I have far more photos in this post than I normally do so I’ll try not to write much. Someday this area will have ramadas and restrooms and be open to the public but right now it is (easily-obtained) permit only. Tony and I were the only humans there last Sunday. I can’t wait to go back when it’s cooler and full of even more birds and wildlife. (Click on photos to enlarge.)

Nests in Tree

These are Great Blue Heron nests!

Nests Close

GBH Barb

And speaking of GBHs, there are a lot of them there. They like the marshy areas but they kept flying off and going into the inaccessible-to-humans pond areas when they saw us.


Tony took this photo, above, I love it! The GBH looks almost prehistoric here.


Cattails Close

Common Gallinule

Common Gallinule, above.

Cormorant Flock

Flock of Neotropic Cormorants.

Cormorant Fly


G Egret

Great Egret in the marsh.

Dead Tree and Mtns

Cove Longshot_edited-1

Lilies and Reeds

Osprey Fish

I didn’t know the Osprey had a fish until I looked at the photo later (not very sharp). Another one, below, is enjoying his fish in the tree.

Osprey Tree Fish

Ibis Flock

White-Faced Ibis, above and below. The 300mm lens is beginning to seem too puny. (You can see their curved bills by clicking on the photos.)

Ibis Redo

S Egret

Snowy Egret fishing.


Marsh 2

Marsh 3

On the other side of the fence in this photo, above, are the inaccessible ponds.

Mexican Amberwing Dfly 3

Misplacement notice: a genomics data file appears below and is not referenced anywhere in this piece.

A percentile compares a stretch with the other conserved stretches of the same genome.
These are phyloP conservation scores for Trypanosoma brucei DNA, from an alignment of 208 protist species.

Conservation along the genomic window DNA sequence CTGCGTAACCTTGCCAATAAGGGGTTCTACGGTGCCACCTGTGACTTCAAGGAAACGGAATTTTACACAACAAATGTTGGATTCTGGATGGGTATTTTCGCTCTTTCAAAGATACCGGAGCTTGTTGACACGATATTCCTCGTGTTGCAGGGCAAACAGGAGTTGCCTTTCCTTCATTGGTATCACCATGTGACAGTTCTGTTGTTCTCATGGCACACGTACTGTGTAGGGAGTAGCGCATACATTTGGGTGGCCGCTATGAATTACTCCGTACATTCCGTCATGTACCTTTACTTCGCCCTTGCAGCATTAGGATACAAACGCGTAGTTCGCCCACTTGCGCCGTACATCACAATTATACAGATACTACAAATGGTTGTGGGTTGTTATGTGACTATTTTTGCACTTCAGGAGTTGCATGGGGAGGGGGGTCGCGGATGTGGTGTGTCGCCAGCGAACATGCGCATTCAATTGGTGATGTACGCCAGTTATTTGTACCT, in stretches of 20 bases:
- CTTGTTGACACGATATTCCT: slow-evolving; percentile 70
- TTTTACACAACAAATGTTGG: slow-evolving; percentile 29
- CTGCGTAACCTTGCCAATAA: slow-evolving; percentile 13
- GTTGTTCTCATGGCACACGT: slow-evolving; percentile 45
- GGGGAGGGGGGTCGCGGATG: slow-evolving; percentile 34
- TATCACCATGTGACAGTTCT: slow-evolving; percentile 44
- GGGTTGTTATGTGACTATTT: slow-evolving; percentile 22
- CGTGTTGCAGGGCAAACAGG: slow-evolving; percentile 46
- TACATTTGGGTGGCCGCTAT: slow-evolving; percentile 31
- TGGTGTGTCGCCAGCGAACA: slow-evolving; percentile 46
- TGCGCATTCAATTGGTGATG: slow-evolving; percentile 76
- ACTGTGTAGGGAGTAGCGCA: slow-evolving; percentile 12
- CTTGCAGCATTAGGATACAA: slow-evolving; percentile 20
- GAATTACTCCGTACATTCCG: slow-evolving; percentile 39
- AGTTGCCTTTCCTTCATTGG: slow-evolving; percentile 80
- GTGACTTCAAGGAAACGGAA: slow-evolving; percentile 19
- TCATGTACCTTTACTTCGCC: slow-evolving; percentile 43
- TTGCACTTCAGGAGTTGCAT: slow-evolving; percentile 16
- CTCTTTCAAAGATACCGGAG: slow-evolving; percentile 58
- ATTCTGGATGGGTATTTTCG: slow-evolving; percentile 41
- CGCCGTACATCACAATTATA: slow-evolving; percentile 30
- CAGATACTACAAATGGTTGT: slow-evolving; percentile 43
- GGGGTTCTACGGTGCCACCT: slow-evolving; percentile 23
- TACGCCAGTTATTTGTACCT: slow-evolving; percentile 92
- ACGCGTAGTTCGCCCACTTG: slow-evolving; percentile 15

These Mexican Amberwings were everywhere, sparkling in the sunlight, and they’re tiny, about an inch long, at most.

Reeds and Water


Hawk Fly




Wings 4


Rushing Water

TV 4

I think this photo, above, and the next 4, below, is of a Turkey Vulture. They are plentiful at Tres Rios but some of these may be hawks also.

TV Fly 2

TV Fly 3_edited-1

TV Fly 4

TV Fly



Unidentified Birds_edited-1

Pinkish Bird

I have no clue what the birds in the above 3 photos are. I do have 2 birding field guides ordered so I can get good at this stuff. If you have a guess, please tell me.

Longview 2

This place is just stunningly beautiful to me…I can’t wait to go back. It’s the best riparian location I’ve been. Blue skies, mountains, water, birds and other wildlife, it’s awesome!

Bubbling Water

Here’s an aerial view of Tres Rios. Most of those ponds are inaccessible to humans but there is still a huge area that is accessible. (Credit for below photo here.)

Tres Rios Aerial

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If, after all that, you would like to see how Tres Rios works, here is a video: